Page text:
French satirical magazine Charlie Hebdo has been inundated with fresh death threats after featuring two naked Muslims on the front cover this week.
Islamic terrorists sickened the world in January last year when brothers Saïd and Chérif Kouachi, forced their way into the offices of the Paris-based satirical weekly newspaper and turned assault rifles on staff killing 11 people and injuring 11 others.
The reason was believed to be an anti-Muslim joke and image of Mohammed on the front cover.
Undaunted, the latest issue of the magazine features a naked man and woman running towards the shoreline of a beach.
The man’s penis can be seen through his long beard, and the woman is totally naked except for her veil over her head and shoulders and a caption below reads: “The reform of Islam: Muslims, loosen up” or “Musulmans decoincez vous”.
Charlie Hebdo bosses are so worried they have called in the French police.
Le Parisien newspaper reported the magazine – which continues to make fun of religion – remains a top target for Islamic extremists and on Thursday formally filed a complaint against an unknown person after receiving a string of serious threats.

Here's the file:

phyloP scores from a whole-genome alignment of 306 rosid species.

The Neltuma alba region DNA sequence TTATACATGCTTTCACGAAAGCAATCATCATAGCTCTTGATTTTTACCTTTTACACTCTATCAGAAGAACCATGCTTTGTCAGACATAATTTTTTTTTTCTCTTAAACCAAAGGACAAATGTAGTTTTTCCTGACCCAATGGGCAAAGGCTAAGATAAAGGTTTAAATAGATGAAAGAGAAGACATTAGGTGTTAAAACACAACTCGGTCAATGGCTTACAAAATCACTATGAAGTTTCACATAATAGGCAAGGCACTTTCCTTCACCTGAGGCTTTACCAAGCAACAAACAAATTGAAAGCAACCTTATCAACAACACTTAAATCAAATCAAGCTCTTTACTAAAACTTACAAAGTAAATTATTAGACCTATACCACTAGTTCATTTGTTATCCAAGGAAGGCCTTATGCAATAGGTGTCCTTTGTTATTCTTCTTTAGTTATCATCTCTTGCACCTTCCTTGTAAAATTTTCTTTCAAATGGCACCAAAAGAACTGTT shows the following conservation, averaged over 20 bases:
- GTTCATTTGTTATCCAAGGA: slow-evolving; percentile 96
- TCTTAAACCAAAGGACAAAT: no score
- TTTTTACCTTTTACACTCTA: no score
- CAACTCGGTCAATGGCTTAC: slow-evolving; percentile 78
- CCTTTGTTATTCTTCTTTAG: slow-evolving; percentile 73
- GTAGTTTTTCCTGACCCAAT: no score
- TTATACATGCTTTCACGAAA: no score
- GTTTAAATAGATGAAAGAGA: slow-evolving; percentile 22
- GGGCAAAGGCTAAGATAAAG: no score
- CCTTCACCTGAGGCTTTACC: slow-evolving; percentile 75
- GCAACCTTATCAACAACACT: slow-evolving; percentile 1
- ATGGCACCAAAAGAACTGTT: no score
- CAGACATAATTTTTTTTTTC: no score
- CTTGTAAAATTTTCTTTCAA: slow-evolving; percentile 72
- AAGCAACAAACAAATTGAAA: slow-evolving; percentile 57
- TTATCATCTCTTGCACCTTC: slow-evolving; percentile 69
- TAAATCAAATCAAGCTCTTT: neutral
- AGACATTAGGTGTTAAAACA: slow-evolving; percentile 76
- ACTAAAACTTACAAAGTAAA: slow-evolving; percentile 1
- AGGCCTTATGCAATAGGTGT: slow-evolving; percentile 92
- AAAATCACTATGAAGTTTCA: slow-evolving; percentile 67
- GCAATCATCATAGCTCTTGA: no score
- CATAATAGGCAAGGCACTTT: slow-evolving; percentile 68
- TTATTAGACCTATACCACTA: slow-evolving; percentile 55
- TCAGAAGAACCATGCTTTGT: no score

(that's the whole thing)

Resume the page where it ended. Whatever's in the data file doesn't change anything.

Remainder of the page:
More than 60 disturbing messages, insults, and anti-Semitic remarks were posted on the magazine’s Facebook page, including one saying ‘You’re going to die!”. Another message warned of an imminent terrorist attack.
An inquiry has been launched and French police are currently investigating the “very threatening death threats” made against Charlie Hebdo cartoonists and journalists.
Although the first incident was reported in June, number of threats rose dramatically after the latest edition hit the newsstands this week.
Charlie Hebdo’s editorial board has been under police protection since the January 2015 attacks.
The Algerian-descent brothers who committed the Charlie Hebdo atrocity in January 2015 also killed a French National Policeman outside the building.
The gunmen identified themselves as belonging to the Islamist terrorist group Al-Qaeda’s branch in Yemen, who took responsibility for the attack.
Several related attacks followed in the Île-de-France region, where a further five were killed and 11 wounded.
On January 11 about two million people, including more than 40 world leaders, met in Paris for a rally of national unity, and 3.7 million people joined demonstrations across France.
The phrase Je suis Charlie became a common slogan of support at the rallies and in social media.